div {
    padding: 1em;
    background-image:
        radial-gradient(circle at 2.5px, #000 1.25px, rgba(255,255,255,0) 2.5px),
        radial-gradient(circle, #000 1.25px, rgba(255,255,255,0) 2.5px),
        radial-gradient(circle at 2.5px, #000 1.25px, rgba(255,255,255,0) 2.5px),
        radial-gradient(circle, #000 1.25px, rgba(255,255,255,0) 2.5px);
    background-position: top, right, bottom, left;
    background-size: 15px 5px, 5px 15px;
    background-repeat: repeat-x, repeat-y;
}
<div>Some content with round, spaced dots as border</div>

The radial-gradient expects:

  • the shape and optional position
  • two or more stops: a color and radius

Here, I wanted a 5 pixel diameter (2.5px radius) dot, with 2 times the diameter (10px) between the dots, adding up to 15px. The background-size should match these.

The two stops are defined such that the dot is nice and smooth: solid black for half the radius and than a gradient to the full radius.

0
13

Building 4 edges solution basing on @Eagorajose's answer with shorthand syntax:

background: linear-gradient(to right, #000 33%, #fff 0%) top/10px 1px repeat-x, /* top */
linear-gradient(#000 33%, #fff 0%) right/1px 10px repeat-y, /* right */
linear-gradient(to right, #000 33%, #fff 0%) bottom/10px 1px repeat-x, /* bottom */
linear-gradient(#000 33%, #fff 0%) left/1px 10px repeat-y; /* left */

#page {
    background: linear-gradient(to right, #000 33%, #fff 0%) top/10px 1px repeat-x, /* top */
    linear-gradient(#000 33%, #fff 0%) right/1px 10px repeat-y, /* right */
    linear-gradient(to right, #000 33%, #fff 0%) bottom/10px 1px repeat-x, /* bottom */
    linear-gradient(#000 33%, #fff 0%) left/1px 10px repeat-y; /* left */
    
    width: 100px;
    height: 100px;
}
<div id="page"></div>

8

This is a really old question but it has a high ranking in Google so I'm going to throw in my method which could work depending on your needs.

In my case, I wanted a thick dashed border that had a minimal break in between dashes. I used a CSS pattern generator (like this one: http://www.patternify.com/) to create a 10px wide by 1px tall pattern. 9px of that is solid dash color, 1px is white.

In my CSS, I included that pattern as the background image, and then scaled it up by using the background-size attribute. I ended up with a 20px by 2px repeated dash, 18px of that being solid line and 2px white. You could scale it up even more for a really thick dashed line.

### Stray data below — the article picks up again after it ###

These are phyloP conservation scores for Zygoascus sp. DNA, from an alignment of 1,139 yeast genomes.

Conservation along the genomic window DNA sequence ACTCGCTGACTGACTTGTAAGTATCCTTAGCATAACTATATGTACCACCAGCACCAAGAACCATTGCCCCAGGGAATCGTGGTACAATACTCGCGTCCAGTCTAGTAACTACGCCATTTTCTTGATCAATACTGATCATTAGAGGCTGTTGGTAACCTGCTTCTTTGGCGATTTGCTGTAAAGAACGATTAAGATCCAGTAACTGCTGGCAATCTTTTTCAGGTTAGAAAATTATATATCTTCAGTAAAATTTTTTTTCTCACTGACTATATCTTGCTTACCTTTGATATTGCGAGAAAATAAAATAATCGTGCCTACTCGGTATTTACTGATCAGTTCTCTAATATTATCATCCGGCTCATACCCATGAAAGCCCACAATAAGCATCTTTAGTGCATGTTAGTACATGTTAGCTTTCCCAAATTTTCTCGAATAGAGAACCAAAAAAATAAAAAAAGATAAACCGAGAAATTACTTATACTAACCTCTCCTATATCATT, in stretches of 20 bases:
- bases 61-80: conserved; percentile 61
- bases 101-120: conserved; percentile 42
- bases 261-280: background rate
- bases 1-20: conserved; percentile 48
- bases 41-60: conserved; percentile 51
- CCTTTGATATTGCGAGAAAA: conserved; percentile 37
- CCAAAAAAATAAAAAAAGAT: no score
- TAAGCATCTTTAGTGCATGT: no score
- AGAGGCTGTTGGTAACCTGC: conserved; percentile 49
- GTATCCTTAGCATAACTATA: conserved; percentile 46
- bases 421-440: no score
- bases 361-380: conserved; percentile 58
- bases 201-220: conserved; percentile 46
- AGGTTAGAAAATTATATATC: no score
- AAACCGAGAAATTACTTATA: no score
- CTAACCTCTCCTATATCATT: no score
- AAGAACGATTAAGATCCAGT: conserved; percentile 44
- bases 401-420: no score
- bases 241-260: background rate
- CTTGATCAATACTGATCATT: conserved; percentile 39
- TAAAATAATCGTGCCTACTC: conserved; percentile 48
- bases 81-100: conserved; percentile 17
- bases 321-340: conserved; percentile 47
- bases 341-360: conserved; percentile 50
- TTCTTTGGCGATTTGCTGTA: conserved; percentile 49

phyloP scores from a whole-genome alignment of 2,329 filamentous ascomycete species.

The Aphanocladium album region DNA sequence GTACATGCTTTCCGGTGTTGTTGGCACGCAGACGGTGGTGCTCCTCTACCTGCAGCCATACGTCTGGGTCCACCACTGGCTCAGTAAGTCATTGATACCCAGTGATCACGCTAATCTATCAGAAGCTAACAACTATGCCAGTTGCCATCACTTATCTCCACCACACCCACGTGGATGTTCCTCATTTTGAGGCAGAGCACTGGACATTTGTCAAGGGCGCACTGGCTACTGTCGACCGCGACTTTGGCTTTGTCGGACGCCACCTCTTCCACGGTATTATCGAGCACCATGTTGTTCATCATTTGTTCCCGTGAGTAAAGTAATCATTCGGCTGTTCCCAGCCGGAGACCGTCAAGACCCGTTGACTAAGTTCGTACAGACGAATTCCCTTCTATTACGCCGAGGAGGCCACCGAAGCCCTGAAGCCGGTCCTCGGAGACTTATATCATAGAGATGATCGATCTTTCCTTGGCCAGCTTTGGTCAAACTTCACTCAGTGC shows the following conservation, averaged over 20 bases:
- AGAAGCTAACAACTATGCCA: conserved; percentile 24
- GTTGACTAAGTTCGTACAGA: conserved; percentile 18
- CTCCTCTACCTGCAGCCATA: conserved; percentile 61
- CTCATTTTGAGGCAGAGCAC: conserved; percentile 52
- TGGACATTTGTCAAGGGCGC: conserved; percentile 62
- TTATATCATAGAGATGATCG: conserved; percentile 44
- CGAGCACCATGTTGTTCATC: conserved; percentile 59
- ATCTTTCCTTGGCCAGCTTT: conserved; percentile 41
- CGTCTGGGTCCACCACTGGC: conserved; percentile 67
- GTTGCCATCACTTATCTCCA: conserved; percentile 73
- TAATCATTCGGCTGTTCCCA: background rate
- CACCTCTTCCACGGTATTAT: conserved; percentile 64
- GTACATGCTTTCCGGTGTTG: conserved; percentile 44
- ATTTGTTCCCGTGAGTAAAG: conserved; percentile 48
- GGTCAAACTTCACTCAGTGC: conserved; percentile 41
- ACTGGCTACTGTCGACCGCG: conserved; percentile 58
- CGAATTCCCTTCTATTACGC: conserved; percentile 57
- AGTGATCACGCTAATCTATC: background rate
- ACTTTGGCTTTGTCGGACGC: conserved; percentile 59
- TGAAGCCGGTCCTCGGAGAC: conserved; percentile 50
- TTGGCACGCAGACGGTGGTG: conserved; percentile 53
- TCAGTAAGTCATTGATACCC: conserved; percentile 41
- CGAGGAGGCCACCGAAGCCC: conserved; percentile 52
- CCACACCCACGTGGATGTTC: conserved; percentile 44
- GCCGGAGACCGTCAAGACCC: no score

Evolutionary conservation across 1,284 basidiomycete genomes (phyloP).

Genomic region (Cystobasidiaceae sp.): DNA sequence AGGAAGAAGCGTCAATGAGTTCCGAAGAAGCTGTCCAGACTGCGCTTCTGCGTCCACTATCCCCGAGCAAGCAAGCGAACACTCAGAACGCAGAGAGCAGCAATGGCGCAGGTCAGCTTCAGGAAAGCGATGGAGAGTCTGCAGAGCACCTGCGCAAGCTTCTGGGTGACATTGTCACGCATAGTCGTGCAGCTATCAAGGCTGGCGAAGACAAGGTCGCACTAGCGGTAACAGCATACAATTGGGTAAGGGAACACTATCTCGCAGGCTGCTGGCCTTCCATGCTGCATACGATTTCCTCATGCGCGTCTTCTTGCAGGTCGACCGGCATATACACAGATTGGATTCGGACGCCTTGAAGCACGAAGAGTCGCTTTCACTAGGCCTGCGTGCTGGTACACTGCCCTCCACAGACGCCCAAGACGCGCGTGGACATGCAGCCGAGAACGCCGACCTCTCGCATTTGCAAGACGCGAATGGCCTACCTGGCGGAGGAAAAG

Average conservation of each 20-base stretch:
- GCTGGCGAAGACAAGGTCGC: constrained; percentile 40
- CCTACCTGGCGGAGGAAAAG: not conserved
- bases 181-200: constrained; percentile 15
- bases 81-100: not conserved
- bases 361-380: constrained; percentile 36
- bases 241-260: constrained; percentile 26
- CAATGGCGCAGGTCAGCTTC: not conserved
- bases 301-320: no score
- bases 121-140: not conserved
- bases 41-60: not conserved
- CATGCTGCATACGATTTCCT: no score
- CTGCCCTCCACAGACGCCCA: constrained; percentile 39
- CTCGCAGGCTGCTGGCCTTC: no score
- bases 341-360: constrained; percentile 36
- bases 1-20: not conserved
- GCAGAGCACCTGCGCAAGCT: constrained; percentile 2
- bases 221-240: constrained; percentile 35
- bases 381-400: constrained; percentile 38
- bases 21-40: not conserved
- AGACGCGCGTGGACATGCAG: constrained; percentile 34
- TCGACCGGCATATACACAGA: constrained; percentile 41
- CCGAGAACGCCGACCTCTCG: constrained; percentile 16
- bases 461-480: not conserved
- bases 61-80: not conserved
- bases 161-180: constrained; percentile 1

The nice thing is since the image is encoded as data you don't have the additional outside HTTP request, so there's no performance burden. I stored my image as a SASS variable so I could reuse it in my site.

0
4

In my case I needed curved corners and thin border so I came up with this solution:

/* For showing dependencies between attributes */
 :root {
  --border-width: 1px;
  --border-radius: 4px;
  --bg-color: #fff;
}


/* Required: */
.dropzone {
  position: relative;
  border: var(--border-width) solid transparent;
  border-radius: var(--border-radius);
  background-clip: padding-box;
  background-color: var(--bg-color);
}
.dropzone::before {
  content: '';
  position: absolute;
  top: calc(var(--border-width) * -1); /* or without variables: 'top: -1px;' */
  right: calc(var(--border-width) * -1);
  bottom: calc(var(--border-width) * -1);
  left: calc(var(--border-width) * -1);
  z-index: -1;
  background-image: repeating-linear-gradient(135deg, transparent 0 8px, var(--bg-color) 8px 16px);
  border-radius: var(--border-radius);
  background-color: rgba(0, 0, 0, 0.38);
}


/* Optional: */
html {
  background-color: #fafafb;
  display: flex;
  justify-content: center;
}
.dropzone {
  box-sizing: border-box;
  height: 168px;
  padding: 16px;
  display: flex;
  align-items: center;
  justify-content: center;
  cursor: pointer;
}
.dropzone::before {
  transition: background-color 0.2s ease-in-out;
}
.dropzone:hover::before {
  background-color: rgba(0, 0, 0, 0.87);
}
<div class='dropzone'>
  Drag 'n' drop some files here, or click to select files
</div>

The idea is to put svg pattern behind element and display only thin line of this pattern as element border.

3

So many people are say "You can't". Yes you can. It's true that there is not a css rule to control the gutter space between the dashes but css has other abilities. Don't be so quick to say that a thing can not be done.

.hr {
    border-top: 5px dashed #CFCBCC;
    margin: 30px 0;
    position: relative;
}

.hr:before {
    background-color: #FFFFFF;
    content: "";
    height: 10px;
    position: absolute;
    top: -2px;
    width: 100%;
}

.hr:after {
    background-color: #FFFFFF;
    content: "";
    height: 10px;
    position: absolute;
    top: -13px;
    width: 100%;
}

Basically the border-top height (5px in this case) is the rule that determines the gutter "width". OIf course you would need to adjust the colors to match your needs. This also is a small example for a horizontal line, use left and right to make the vertical line.

1
  • 3